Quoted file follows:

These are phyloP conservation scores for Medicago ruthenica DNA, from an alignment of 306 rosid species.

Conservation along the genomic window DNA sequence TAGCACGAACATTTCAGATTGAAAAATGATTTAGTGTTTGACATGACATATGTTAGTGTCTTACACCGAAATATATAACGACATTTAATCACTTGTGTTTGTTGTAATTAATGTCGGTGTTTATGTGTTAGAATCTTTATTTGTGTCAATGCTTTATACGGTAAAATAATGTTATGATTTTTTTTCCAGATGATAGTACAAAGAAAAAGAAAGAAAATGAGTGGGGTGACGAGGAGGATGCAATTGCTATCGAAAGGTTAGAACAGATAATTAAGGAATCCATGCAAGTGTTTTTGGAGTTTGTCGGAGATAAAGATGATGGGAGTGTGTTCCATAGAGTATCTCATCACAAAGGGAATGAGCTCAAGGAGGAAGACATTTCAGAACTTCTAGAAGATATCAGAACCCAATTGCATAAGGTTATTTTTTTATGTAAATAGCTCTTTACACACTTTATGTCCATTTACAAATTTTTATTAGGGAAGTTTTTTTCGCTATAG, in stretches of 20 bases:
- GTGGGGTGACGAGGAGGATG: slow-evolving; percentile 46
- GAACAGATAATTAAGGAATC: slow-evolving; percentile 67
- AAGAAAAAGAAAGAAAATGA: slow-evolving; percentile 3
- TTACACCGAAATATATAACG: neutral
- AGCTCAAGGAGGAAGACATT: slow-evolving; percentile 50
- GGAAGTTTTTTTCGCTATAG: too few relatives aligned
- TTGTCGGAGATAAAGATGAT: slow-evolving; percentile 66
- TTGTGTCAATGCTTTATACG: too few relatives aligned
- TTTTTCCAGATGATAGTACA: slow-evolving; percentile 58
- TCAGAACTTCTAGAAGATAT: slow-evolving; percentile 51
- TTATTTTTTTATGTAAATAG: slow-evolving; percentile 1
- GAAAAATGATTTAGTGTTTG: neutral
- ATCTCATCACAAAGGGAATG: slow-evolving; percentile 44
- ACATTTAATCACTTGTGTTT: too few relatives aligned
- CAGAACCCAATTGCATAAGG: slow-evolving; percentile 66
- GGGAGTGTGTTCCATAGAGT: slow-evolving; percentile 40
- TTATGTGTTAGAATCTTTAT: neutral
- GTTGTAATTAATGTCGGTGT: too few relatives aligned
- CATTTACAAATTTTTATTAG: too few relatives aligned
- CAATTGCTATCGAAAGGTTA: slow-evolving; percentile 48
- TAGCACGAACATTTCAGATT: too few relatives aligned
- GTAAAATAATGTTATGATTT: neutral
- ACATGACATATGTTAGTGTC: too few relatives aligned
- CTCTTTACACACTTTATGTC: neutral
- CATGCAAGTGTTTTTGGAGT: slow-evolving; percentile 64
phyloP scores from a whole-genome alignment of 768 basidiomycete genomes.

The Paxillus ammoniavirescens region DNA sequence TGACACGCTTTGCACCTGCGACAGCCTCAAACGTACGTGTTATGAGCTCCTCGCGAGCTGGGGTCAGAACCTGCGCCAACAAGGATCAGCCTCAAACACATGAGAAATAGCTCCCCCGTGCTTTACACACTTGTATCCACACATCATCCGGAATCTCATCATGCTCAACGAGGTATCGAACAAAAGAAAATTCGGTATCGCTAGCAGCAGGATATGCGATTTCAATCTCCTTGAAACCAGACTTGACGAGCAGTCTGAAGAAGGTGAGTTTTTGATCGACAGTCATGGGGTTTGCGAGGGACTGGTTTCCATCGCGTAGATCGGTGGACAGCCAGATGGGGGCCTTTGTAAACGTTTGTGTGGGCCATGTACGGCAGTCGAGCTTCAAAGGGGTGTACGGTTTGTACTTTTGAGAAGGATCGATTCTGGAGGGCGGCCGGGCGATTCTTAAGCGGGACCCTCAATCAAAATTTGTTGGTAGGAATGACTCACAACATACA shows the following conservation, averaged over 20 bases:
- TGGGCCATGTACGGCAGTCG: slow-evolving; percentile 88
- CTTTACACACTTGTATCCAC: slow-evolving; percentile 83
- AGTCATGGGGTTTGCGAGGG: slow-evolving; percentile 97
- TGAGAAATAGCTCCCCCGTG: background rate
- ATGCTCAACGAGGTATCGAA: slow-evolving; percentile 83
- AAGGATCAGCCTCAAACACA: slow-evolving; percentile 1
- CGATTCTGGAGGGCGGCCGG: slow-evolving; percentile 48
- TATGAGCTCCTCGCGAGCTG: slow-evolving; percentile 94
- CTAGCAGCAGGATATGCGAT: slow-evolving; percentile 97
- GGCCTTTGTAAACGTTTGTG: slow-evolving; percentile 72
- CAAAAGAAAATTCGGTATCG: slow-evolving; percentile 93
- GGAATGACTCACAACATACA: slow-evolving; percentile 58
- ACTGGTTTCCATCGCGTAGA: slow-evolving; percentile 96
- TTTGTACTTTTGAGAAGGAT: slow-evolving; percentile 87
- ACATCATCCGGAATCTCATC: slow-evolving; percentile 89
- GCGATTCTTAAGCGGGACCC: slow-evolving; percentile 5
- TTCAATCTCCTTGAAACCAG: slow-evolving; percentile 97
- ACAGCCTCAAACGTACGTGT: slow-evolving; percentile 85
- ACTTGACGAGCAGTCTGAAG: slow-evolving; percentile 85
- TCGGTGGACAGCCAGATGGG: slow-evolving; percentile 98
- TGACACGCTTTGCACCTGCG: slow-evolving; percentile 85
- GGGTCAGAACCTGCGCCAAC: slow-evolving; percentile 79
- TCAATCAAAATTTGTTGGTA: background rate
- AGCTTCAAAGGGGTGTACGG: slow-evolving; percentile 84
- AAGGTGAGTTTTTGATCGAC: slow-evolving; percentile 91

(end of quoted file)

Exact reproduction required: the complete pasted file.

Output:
These are phyloP conservation scores for Medicago ruthenica DNA, from an alignment of 306 rosid species.

Conservation along the genomic window DNA sequence TAGCACGAACATTTCAGATTGAAAAATGATTTAGTGTTTGACATGACATATGTTAGTGTCTTACACCGAAATATATAACGACATTTAATCACTTGTGTTTGTTGTAATTAATGTCGGTGTTTATGTGTTAGAATCTTTATTTGTGTCAATGCTTTATACGGTAAAATAATGTTATGATTTTTTTTCCAGATGATAGTACAAAGAAAAAGAAAGAAAATGAGTGGGGTGACGAGGAGGATGCAATTGCTATCGAAAGGTTAGAACAGATAATTAAGGAATCCATGCAAGTGTTTTTGGAGTTTGTCGGAGATAAAGATGATGGGAGTGTGTTCCATAGAGTATCTCATCACAAAGGGAATGAGCTCAAGGAGGAAGACATTTCAGAACTTCTAGAAGATATCAGAACCCAATTGCATAAGGTTATTTTTTTATGTAAATAGCTCTTTACACACTTTATGTCCATTTACAAATTTTTATTAGGGAAGTTTTTTTCGCTATAG, in stretches of 20 bases:
- GTGGGGTGACGAGGAGGATG: slow-evolving; percentile 46
- GAACAGATAATTAAGGAATC: slow-evolving; percentile 67
- AAGAAAAAGAAAGAAAATGA: slow-evolving; percentile 3
- TTACACCGAAATATATAACG: neutral
- AGCTCAAGGAGGAAGACATT: slow-evolving; percentile 50
- GGAAGTTTTTTTCGCTATAG: too few relatives aligned
- TTGTCGGAGATAAAGATGAT: slow-evolving; percentile 66
- TTGTGTCAATGCTTTATACG: too few relatives aligned
- TTTTTCCAGATGATAGTACA: slow-evolving; percentile 58
- TCAGAACTTCTAGAAGATAT: slow-evolving; percentile 51
- TTATTTTTTTATGTAAATAG: slow-evolving; percentile 1
- GAAAAATGATTTAGTGTTTG: neutral
- ATCTCATCACAAAGGGAATG: slow-evolving; percentile 44
- ACATTTAATCACTTGTGTTT: too few relatives aligned
- CAGAACCCAATTGCATAAGG: slow-evolving; percentile 66
- GGGAGTGTGTTCCATAGAGT: slow-evolving; percentile 40
- TTATGTGTTAGAATCTTTAT: neutral
- GTTGTAATTAATGTCGGTGT: too few relatives aligned
- CATTTACAAATTTTTATTAG: too few relatives aligned
- CAATTGCTATCGAAAGGTTA: slow-evolving; percentile 48
- TAGCACGAACATTTCAGATT: too few relatives aligned
- GTAAAATAATGTTATGATTT: neutral
- ACATGACATATGTTAGTGTC: too few relatives aligned
- CTCTTTACACACTTTATGTC: neutral
- CATGCAAGTGTTTTTGGAGT: slow-evolving; percentile 64
phyloP scores from a whole-genome alignment of 768 basidiomycete genomes.

The Paxillus ammoniavirescens region DNA sequence TGACACGCTTTGCACCTGCGACAGCCTCAAACGTACGTGTTATGAGCTCCTCGCGAGCTGGGGTCAGAACCTGCGCCAACAAGGATCAGCCTCAAACACATGAGAAATAGCTCCCCCGTGCTTTACACACTTGTATCCACACATCATCCGGAATCTCATCATGCTCAACGAGGTATCGAACAAAAGAAAATTCGGTATCGCTAGCAGCAGGATATGCGATTTCAATCTCCTTGAAACCAGACTTGACGAGCAGTCTGAAGAAGGTGAGTTTTTGATCGACAGTCATGGGGTTTGCGAGGGACTGGTTTCCATCGCGTAGATCGGTGGACAGCCAGATGGGGGCCTTTGTAAACGTTTGTGTGGGCCATGTACGGCAGTCGAGCTTCAAAGGGGTGTACGGTTTGTACTTTTGAGAAGGATCGATTCTGGAGGGCGGCCGGGCGATTCTTAAGCGGGACCCTCAATCAAAATTTGTTGGTAGGAATGACTCACAACATACA shows the following conservation, averaged over 20 bases:
- TGGGCCATGTACGGCAGTCG: slow-evolving; percentile 88
- CTTTACACACTTGTATCCAC: slow-evolving; percentile 83
- AGTCATGGGGTTTGCGAGGG: slow-evolving; percentile 97
- TGAGAAATAGCTCCCCCGTG: background rate
- ATGCTCAACGAGGTATCGAA: slow-evolving; percentile 83
- AAGGATCAGCCTCAAACACA: slow-evolving; percentile 1
- CGATTCTGGAGGGCGGCCGG: slow-evolving; percentile 48
- TATGAGCTCCTCGCGAGCTG: slow-evolving; percentile 94
- CTAGCAGCAGGATATGCGAT: slow-evolving; percentile 97
- GGCCTTTGTAAACGTTTGTG: slow-evolving; percentile 72
- CAAAAGAAAATTCGGTATCG: slow-evolving; percentile 93
- GGAATGACTCACAACATACA: slow-evolving; percentile 58
- ACTGGTTTCCATCGCGTAGA: slow-evolving; percentile 96
- TTTGTACTTTTGAGAAGGAT: slow-evolving; percentile 87
- ACATCATCCGGAATCTCATC: slow-evolving; percentile 89
- GCGATTCTTAAGCGGGACCC: slow-evolving; percentile 5
- TTCAATCTCCTTGAAACCAG: slow-evolving; percentile 97
- ACAGCCTCAAACGTACGTGT: slow-evolving; percentile 85
- ACTTGACGAGCAGTCTGAAG: slow-evolving; percentile 85
- TCGGTGGACAGCCAGATGGG: slow-evolving; percentile 98
- TGACACGCTTTGCACCTGCG: slow-evolving; percentile 85
- GGGTCAGAACCTGCGCCAAC: slow-evolving; percentile 79
- TCAATCAAAATTTGTTGGTA: background rate
- AGCTTCAAAGGGGTGTACGG: slow-evolving; percentile 84
- AAGGTGAGTTTTTGATCGAC: slow-evolving; percentile 91